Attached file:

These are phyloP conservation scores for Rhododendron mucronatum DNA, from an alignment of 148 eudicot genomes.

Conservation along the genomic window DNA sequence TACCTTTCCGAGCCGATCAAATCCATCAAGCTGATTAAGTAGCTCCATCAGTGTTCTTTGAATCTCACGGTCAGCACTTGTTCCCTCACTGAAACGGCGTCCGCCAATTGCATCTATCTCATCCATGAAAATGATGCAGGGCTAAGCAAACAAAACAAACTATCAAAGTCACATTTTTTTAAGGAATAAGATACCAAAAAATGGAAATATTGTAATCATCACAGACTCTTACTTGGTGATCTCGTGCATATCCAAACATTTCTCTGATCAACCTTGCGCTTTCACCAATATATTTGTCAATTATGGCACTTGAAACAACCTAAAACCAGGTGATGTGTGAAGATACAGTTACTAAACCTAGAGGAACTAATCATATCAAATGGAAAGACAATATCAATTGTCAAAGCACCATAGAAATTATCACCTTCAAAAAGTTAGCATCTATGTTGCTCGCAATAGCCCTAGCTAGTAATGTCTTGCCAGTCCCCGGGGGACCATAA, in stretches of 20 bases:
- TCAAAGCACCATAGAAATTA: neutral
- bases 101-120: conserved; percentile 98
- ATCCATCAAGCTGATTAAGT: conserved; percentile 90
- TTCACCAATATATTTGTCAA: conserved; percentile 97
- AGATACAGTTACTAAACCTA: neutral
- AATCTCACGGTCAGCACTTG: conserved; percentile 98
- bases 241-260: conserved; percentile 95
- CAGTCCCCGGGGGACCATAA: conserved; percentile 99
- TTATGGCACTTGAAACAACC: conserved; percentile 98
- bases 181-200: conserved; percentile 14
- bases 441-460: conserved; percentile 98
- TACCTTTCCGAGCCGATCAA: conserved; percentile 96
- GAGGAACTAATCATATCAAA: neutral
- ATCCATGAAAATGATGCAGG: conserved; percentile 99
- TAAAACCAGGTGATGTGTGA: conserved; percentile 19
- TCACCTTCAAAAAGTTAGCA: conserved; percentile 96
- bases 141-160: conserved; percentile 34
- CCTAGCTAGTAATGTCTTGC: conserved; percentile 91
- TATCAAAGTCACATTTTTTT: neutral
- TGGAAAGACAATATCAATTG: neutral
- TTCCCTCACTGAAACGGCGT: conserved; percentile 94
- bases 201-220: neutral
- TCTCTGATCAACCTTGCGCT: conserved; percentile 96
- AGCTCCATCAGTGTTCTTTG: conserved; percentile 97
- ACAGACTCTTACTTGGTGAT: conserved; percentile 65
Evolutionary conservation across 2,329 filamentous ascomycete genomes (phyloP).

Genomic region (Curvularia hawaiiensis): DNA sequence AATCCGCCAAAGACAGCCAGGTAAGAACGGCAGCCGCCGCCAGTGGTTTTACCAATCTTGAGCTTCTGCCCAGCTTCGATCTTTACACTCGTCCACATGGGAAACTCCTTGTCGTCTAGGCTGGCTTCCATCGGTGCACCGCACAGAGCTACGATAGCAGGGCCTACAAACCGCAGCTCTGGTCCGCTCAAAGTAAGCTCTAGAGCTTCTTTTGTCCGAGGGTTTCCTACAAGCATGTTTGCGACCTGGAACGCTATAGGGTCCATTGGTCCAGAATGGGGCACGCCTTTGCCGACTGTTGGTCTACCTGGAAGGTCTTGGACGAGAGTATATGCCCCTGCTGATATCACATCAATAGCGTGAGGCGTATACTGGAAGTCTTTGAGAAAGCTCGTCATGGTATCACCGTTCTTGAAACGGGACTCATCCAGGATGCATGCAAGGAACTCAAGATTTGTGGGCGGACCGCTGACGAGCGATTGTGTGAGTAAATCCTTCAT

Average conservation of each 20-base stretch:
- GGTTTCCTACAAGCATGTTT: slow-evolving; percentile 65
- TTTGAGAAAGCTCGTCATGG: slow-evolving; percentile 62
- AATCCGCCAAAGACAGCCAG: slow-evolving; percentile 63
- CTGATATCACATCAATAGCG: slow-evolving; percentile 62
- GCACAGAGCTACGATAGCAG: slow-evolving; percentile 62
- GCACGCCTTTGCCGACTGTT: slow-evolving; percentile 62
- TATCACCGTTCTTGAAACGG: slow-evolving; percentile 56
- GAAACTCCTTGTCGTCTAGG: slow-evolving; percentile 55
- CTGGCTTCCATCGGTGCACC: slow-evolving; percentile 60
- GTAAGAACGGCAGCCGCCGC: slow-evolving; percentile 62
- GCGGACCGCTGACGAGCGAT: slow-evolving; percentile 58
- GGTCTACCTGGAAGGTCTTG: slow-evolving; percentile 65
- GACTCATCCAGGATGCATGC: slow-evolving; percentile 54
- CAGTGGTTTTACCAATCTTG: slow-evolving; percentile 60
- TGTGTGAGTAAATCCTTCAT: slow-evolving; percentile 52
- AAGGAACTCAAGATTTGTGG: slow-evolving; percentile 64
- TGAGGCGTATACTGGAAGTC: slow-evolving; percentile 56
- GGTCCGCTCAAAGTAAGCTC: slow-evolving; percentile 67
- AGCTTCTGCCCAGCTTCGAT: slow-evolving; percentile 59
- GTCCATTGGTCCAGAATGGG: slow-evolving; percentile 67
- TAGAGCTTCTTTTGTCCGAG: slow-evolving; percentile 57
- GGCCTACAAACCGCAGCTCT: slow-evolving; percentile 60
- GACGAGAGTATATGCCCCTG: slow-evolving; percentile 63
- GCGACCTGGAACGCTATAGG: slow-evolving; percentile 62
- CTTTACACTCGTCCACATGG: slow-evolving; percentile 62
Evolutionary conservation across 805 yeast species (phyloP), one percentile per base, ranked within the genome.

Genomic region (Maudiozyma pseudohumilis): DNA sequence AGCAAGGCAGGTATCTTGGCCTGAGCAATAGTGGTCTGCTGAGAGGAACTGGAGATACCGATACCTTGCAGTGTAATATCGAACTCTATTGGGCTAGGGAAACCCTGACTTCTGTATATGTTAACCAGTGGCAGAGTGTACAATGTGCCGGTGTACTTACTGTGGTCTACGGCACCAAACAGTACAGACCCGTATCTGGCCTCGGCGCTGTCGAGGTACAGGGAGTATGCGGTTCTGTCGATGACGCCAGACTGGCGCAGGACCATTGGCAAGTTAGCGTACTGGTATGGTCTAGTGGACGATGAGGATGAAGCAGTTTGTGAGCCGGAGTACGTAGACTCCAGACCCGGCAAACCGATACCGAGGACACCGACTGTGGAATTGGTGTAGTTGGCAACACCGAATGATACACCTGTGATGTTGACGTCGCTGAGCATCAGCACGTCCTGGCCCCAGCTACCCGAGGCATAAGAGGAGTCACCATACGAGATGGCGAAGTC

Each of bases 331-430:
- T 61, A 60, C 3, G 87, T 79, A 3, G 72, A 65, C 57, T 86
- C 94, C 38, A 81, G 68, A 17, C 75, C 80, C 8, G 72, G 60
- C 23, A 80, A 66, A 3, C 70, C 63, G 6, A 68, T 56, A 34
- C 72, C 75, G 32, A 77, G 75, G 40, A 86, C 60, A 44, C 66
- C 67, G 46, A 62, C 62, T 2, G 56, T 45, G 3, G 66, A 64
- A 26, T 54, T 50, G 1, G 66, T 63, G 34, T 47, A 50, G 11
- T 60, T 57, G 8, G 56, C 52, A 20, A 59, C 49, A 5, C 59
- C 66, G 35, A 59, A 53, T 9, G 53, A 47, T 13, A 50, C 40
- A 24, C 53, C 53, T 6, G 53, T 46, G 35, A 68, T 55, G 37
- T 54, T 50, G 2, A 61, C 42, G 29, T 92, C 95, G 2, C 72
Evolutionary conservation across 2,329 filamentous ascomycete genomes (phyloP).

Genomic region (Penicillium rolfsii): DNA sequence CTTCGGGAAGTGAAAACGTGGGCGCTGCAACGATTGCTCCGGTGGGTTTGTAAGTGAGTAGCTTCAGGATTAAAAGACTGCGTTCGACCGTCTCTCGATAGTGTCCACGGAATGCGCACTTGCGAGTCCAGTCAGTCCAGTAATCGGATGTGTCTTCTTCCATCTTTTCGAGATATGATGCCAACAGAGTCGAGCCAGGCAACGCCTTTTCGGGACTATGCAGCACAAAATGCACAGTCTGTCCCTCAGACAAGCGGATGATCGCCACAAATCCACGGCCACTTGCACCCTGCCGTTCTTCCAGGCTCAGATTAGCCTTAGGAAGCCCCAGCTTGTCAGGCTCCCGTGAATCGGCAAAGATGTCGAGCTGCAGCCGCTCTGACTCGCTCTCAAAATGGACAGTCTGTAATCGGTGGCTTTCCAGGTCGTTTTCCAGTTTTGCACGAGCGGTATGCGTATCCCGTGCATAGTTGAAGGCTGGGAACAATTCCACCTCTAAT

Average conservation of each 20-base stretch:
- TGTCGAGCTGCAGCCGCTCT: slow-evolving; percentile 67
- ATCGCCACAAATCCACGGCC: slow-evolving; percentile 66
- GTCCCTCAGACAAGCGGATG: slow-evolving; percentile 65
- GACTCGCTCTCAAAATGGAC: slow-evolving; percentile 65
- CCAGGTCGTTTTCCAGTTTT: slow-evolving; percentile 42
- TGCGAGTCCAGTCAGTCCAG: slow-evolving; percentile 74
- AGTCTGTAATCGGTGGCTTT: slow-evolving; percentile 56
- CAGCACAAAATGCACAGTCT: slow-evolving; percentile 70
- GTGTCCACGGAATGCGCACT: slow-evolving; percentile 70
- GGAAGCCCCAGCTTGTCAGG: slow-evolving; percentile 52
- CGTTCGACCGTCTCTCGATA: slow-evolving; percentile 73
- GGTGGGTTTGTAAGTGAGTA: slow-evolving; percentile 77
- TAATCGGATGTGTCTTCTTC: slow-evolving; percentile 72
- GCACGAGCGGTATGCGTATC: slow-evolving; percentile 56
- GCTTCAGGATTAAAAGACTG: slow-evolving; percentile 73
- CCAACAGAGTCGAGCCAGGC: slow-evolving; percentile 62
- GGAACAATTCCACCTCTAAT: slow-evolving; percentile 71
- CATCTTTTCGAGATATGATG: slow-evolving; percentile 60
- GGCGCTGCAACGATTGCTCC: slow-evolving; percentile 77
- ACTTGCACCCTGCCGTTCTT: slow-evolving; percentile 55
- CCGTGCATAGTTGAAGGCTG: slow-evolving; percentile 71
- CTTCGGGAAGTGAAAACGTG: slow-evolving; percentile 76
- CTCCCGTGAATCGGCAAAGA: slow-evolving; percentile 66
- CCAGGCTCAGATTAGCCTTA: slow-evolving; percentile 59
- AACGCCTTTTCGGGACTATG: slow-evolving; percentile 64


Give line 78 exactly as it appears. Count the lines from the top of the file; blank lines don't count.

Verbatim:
- AGTCTGTAATCGGTGGCTTT: slow-evolving; percentile 56